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Friday, December 12, 2014

Report: oil and gas industry has a long way to go on disclosure to investors

As regular readers of this blog know, the need for better disclosure of the chemicals used and risks associated with hydraulic fracturing is a frequent topic. Disclosure serves the public interest - and the industry's social license to operate

Demands for thorough disclosure by investors is a movement that merits close watching, if for no other reason than the weak industry response to it, according to a report issued last year.  Has it gotten any better since?

According to a just-released analysis, there's been some dramatic improvements at some companies, but the oil and gas industry as a whole has a long way to go.

Disclosing the Facts 2014 is a joint effort of As You Sow, Boston Common Asset Management, Green Century Capital Management, and The Investor Environmental Health Network. Using publicly available information that the companies provide on their websites or in financial statements or other reports linked from their websites, the report benchmarks the public disclosures of 30 oil and gas companies on 35 key performance indicators and assesses five areas of environmental, social, and governance metrics:
  1. toxic chemicals; 
  2. water and waste management; 
  3. air emissions; 
  4. community impacts; and 
  5. management accountability, emphasizing quantitative disclosure
The findings for 2014:
As was the case with the 2013 scorecard, the results of this year’s scorecard demonstrate a widespread industry trend of underperformance in disclosing key performance metrics. Across the board, companies are failing to provide investors and the public with sufficient quantitative information to adequately understand and compare the risks and opportunities these companies present regarding their shale play operations.
Although industry-wide performance continues to lag investor expectations, several companies have significantly improved their disclosures over the past year. This change is consistent with continued close investor, public, and regulatory scrutiny of hydraulic fracturing activities as well as broader patterns of innovation within the industry, where companies deploy better practices and other companies follow in what we hope is a race to the top for best performance. Investors plan to continue pressing companies to adopt effective practices for managing the risks and impacts, and thus capturing the full value, of their hydraulic fracturing operations.
Companies should report data associated with their operational impacts using quantitative metrics, on a play-by-play basis, in order for investors to be able to rigorously assess company practices...
The report's conclusion is - or at least should be - self-evident: 
We believe companies implementing current best practices in operations and providing thoroughly transparent information about these efforts will: enhance the likelihood of securing and maintaining their social license to operate; reduce regulatory and reputational risks; reduce liabilities associated with poor performance, spills, contamination, and lawsuits; and thereby increase their access to capital.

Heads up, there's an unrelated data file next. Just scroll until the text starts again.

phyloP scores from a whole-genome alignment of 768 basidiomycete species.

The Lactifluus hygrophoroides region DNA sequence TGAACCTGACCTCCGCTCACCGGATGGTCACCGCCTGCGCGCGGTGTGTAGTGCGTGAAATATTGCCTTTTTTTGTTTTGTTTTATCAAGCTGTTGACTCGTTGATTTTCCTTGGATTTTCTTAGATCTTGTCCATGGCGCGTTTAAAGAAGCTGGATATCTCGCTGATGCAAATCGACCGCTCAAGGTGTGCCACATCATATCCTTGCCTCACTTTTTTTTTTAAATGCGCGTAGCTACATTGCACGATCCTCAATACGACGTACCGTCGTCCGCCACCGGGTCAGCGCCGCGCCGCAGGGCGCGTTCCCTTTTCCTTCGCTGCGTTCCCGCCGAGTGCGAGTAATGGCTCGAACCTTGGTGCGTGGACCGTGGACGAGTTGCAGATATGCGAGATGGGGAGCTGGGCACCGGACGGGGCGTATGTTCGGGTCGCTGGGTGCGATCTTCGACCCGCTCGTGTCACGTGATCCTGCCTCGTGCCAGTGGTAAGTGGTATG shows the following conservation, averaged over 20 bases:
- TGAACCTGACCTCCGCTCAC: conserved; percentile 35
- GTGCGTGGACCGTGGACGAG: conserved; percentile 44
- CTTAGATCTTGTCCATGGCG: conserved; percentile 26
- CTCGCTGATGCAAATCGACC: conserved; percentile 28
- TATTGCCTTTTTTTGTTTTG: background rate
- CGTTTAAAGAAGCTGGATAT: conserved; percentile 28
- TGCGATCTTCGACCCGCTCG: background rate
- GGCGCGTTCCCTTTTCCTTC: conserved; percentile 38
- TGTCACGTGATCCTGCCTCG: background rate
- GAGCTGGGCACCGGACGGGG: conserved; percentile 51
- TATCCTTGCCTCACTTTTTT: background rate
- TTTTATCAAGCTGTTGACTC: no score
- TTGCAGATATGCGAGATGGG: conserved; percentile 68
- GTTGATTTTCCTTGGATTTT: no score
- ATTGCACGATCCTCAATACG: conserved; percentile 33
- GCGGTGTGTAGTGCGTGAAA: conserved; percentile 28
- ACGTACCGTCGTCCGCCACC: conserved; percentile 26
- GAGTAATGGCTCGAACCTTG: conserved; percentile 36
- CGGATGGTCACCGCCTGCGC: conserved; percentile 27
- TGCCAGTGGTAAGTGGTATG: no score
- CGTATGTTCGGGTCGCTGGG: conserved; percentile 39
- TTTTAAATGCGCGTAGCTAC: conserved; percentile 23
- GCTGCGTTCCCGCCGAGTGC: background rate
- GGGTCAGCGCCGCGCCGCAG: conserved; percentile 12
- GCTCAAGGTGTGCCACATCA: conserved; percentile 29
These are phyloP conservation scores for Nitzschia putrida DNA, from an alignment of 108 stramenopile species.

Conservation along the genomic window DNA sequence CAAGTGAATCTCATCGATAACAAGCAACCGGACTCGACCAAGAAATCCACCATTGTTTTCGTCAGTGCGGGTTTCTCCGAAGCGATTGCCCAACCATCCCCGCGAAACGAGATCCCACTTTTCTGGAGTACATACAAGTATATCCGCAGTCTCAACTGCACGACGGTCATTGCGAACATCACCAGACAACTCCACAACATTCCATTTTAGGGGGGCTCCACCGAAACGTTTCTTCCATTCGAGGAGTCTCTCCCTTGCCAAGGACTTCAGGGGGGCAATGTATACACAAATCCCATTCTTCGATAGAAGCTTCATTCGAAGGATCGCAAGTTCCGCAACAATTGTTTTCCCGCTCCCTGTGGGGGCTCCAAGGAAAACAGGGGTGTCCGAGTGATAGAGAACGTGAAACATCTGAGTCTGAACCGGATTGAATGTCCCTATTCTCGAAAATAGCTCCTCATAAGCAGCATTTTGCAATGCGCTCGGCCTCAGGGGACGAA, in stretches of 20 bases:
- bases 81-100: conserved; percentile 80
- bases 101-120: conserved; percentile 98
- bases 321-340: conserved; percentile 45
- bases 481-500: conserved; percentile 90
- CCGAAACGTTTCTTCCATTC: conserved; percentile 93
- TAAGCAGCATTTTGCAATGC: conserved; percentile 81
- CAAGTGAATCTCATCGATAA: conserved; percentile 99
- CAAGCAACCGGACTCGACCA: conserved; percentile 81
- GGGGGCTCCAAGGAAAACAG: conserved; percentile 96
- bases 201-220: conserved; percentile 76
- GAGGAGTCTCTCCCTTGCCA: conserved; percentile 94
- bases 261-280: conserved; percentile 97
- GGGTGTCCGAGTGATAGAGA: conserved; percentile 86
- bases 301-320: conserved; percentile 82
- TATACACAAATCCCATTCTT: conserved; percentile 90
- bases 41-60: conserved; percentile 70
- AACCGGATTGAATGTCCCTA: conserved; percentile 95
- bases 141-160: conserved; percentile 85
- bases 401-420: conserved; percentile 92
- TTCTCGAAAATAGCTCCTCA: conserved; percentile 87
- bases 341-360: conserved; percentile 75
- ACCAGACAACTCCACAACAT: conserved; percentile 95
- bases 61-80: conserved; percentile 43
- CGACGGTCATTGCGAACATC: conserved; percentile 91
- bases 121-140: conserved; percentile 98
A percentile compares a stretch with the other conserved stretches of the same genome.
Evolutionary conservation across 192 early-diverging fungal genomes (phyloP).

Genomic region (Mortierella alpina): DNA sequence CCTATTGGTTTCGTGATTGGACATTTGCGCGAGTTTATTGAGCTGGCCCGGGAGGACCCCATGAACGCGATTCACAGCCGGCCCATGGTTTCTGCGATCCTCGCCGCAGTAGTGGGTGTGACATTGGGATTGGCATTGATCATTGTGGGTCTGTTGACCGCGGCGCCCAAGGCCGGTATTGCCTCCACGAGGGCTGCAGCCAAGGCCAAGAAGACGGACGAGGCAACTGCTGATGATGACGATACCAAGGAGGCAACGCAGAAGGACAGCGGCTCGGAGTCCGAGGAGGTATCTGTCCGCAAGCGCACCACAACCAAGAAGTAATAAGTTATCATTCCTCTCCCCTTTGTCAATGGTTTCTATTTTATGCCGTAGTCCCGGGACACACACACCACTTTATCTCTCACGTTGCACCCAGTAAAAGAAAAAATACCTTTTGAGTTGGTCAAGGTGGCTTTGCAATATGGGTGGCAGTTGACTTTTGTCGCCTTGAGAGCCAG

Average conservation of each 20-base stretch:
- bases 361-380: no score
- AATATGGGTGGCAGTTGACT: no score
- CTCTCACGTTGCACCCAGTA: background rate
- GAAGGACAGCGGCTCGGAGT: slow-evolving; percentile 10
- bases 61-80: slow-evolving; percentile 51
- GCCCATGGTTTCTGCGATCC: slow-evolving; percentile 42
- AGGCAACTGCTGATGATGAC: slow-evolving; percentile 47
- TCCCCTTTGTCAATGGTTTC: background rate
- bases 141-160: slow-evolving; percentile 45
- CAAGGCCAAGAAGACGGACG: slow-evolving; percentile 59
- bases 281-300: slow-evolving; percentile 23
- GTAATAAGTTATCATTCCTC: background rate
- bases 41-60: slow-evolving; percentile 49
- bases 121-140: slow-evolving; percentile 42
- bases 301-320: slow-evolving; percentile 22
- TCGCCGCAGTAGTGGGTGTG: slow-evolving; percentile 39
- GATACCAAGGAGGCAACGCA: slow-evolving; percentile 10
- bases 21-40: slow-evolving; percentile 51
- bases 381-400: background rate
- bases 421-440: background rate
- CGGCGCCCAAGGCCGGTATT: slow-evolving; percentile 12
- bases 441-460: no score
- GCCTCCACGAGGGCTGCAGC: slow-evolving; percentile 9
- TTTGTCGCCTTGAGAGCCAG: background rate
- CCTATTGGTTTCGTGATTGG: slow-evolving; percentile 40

Wednesday, December 10, 2014

Studies identify big targets for methane emissions reductions

Two new studies focus on big targets for substantially reducing methane emissions resulting from oil and gas drilling.

The first is a study of methane emissions from abandoned wells in Pennsylvania – a draft of which I blogged about here. The now-completed study has been published in the Proceedings of the National Academy of Sciences.

Direct measurements of methane emissions from abandoned oil and gas wells in Pennsylvania finds significant methane emissions from 19 wells studied.  Scaling those results suggests that abandoned wells may account for between four and seven percent of methane emissions in Pennsylvania. 

More importantly, when the results are scaled up further to the estimated 3 million abandoned wells nationally, as lead researcher Mary Kang of Stanford University writes,  “the cumulative emissions from abandoned wells may be significantly larger than the cumulative leakage associated with oil and gas production, which has a shorter lifetime of operation.”

The paper calls for additional research to quantify these emissions nationally.  And while we’re at it, these wells must be systematically found and plugged.  

The second study, Methane Emissions from Process Equipment at Natural Gas Production Sites in the United States: Pneumatic Controllers, was published in the Environmental Science and Technology journal. It was funded by the Environmental Defense Fund, which is doing superb work on the methane issue, along with ten oil and gas producers. 


According to this report, the study:
says two parts of the production process should be targeted for reduced methane emissions. Researchers…concluded that pneumatic devices and liquid unloadings pose the most risk to fugitive methane. And just a small percentage of each device tested account for the bulk of emissions.
More about the study, which supports the regulatory action of states like Colorado - and the case for strong, simple, and cost-effective Federal methane emissions regulations - here.

The two reports identify big targets for reducing methane emissions beyond EPA's green completion requirements that go into effect next year. Will regulators hit those targets?